MNUCHIN: Well, George, in the high-tax states, the impact is about 5 or 6 percent. So if we cut the rate down to 35 percent, that’s actually an increase for the wealthy in the high-tax states. And as we’ve said, we’re considering what we do, if there is a need for a fourth bracket, to create more relief.
So this will all continue to go through the congressional process.
STEPHANOPOULOS: But eliminating the estate tax will only go to the wealthiest Americans, those that have estates greater than $11 million.
MNUCHIN: Well, you are correct in that sense. And, again, we’ve been talking about the income-tax system. As it relates to estate tax, you know, the death tax, we believe that people get taxed once and not twice. And that will enable them to keep lots of family businesses passed along.
But the estate tax, you are correct. The majority of the estate tax is paid by the wealthy. So we’re focused on changes to the income-tax system.
STEPHANOPOULOS: But you’ve proposed to eliminate the estate tax.
Around and around they went. Mnuchin insisted a bill with provisions aimed only at the rich wouldn’t benefit the rich and that we’d need to take Trump’s word for it that he wouldn’t benefit. At the end, he too was reduced to claiming no one could challenge his assertions because the bill was incomplete. Stephanopoulos pointed out that Trump would have gotten an enormous benefit from the 25 percent rate for pass-through companies:
MNUCHIN: George, as we’ve said all along, as we change the pass-through rate, it’s very, very important that we have guard rails around those rules so exactly as you’ve said, this isn’t about creating a tax cut for the rich.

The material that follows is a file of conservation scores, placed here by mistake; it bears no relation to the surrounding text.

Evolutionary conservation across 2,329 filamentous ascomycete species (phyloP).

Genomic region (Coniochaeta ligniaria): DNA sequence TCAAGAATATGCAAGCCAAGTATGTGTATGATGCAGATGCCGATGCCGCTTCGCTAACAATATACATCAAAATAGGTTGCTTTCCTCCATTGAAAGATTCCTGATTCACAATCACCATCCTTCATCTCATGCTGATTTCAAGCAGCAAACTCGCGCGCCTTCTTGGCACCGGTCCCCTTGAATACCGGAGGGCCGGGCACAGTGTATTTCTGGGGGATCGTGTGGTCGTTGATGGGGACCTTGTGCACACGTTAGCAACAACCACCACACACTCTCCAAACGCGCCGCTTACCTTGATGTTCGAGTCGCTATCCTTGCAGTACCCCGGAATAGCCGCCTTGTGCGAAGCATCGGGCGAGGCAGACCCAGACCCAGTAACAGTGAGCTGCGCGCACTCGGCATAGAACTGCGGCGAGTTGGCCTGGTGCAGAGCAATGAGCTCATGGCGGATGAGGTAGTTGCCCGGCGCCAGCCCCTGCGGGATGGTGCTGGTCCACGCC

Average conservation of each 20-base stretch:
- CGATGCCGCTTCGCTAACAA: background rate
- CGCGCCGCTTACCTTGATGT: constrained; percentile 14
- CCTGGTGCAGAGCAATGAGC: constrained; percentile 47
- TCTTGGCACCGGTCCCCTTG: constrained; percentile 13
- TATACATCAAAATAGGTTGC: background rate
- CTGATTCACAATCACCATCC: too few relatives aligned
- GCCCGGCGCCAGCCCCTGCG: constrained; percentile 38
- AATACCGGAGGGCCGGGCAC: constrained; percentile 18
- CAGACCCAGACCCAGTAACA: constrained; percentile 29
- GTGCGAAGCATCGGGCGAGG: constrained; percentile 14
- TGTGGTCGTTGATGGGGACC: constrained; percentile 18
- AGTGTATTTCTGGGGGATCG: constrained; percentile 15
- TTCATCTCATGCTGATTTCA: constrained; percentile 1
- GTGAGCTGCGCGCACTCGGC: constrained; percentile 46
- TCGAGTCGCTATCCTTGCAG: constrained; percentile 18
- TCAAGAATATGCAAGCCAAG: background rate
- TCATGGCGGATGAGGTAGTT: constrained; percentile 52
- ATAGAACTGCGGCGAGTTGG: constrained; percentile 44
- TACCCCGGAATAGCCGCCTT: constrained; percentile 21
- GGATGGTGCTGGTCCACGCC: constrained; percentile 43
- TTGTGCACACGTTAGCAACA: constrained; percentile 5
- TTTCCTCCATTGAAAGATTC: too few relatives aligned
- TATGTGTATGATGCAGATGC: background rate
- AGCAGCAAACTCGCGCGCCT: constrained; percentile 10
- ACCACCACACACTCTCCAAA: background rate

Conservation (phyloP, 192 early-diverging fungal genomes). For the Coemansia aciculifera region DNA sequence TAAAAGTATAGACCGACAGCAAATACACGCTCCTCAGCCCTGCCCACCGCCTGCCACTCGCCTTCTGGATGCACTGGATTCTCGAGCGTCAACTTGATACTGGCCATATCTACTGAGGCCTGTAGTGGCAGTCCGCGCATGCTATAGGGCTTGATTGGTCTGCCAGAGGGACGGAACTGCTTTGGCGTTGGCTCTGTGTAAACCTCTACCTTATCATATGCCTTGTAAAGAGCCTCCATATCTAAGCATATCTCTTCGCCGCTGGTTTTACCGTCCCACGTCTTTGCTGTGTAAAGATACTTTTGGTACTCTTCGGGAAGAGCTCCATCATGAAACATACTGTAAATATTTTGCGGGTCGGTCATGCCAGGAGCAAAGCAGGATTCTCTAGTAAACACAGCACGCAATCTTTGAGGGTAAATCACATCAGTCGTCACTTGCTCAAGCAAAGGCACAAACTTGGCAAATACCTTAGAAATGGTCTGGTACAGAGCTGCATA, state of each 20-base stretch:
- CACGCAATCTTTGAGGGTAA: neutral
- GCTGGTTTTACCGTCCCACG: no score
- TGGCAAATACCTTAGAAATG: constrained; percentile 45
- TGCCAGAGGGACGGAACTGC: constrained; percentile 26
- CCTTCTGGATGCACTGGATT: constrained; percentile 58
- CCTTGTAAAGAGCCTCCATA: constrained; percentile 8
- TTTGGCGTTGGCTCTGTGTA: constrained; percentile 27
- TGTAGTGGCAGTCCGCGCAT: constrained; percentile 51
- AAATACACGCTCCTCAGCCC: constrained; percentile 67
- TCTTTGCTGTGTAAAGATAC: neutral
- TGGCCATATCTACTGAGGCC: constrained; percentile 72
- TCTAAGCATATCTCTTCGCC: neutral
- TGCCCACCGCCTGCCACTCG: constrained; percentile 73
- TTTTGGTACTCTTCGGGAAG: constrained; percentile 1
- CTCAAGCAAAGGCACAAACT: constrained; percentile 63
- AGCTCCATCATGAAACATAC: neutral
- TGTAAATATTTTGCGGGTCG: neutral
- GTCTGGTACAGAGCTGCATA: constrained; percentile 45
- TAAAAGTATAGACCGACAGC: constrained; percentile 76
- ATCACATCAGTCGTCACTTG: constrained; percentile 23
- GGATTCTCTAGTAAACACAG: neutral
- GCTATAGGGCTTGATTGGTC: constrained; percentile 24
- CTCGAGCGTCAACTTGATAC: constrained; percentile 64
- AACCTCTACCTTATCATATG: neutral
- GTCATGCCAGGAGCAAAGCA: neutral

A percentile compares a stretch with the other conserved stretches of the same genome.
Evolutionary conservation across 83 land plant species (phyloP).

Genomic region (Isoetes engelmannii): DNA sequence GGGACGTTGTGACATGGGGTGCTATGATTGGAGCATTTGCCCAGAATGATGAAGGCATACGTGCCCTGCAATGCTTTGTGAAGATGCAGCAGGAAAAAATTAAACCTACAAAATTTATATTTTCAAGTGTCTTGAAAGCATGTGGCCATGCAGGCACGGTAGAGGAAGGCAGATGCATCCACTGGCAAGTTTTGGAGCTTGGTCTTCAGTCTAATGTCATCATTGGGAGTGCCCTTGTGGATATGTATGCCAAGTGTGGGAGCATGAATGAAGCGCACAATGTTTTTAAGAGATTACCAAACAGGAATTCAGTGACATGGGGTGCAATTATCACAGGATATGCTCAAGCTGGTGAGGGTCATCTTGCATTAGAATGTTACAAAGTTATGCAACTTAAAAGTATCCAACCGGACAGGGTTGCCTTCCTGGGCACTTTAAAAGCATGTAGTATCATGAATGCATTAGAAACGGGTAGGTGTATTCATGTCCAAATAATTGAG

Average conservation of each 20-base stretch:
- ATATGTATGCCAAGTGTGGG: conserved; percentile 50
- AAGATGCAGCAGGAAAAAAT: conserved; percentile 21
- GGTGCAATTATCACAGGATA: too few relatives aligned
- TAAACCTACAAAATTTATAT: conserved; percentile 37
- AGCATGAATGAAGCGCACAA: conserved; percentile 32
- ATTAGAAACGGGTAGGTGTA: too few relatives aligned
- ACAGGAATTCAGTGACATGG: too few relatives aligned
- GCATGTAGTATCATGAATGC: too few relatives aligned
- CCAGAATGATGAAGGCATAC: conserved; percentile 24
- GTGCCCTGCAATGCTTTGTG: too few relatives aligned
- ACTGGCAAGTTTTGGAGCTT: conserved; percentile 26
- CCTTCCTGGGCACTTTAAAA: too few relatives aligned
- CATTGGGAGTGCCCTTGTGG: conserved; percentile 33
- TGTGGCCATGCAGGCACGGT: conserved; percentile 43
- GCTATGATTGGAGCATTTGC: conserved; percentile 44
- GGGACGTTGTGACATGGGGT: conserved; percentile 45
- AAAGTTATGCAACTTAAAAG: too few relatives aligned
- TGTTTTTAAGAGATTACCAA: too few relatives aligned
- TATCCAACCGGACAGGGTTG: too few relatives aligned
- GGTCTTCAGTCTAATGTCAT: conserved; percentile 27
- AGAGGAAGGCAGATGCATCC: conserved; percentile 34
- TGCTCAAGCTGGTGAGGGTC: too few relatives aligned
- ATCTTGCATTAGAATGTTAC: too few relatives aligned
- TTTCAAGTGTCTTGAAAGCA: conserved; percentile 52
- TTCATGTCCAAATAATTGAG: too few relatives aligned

So we spent a lot of time with the staff at the House and Senate. We’re continuing to work on those rules. But we’re going to make sure that that’s not a way that the rich can use to pay lower taxes than they should, whether it’s the president or anyone else.
STEPHANOPOULOS: Well, but based on last year’s form, he would have gotten that benefit.
So how are Americans going to know whether or not the president gets this benefit if he doesn’t release his tax returns?
MNUCHIN: George, that’s just not fair, because, again, we haven’t published the rules as to what’s going to apply to the pass-through rate. So you’re making certain assumptions that I don’t think are correct.
STEPHANOPOULOS: I wouldn’t need to make the assumptions if we had the president’s tax returns. And I guess that’s the question. The president himself has said publicly he’s not going to get a benefit from this tax plan.
My question to you is, how are the American people going to know that if he’s not, releasing his tax returns? …
MNUCHIN: Well, I don’t know how the Tax Policy Center can publish those figures, since they don’t have all the details, including the brackets. People like the Tax Foundation and others have waited, which I think is responsible, when we release all the information …
STEPHANOPOULOS: But that’s on you. … if you haven’t released the details?
MNUCHIN: Yes, well, we’re working with the House and Senate. It’s going through committees. And those details are going to be released. And we’ve said that continuously.
It was a shabby performance from a treasury secretary who has already blown his credibility. Perhaps the administration should stop misrepresenting what it has, finish its homework and subject itself to independent scoring. Better yet, the administration should go back to the drawing board and come up with something that isn’t a huge gift to millionaires and billionaires.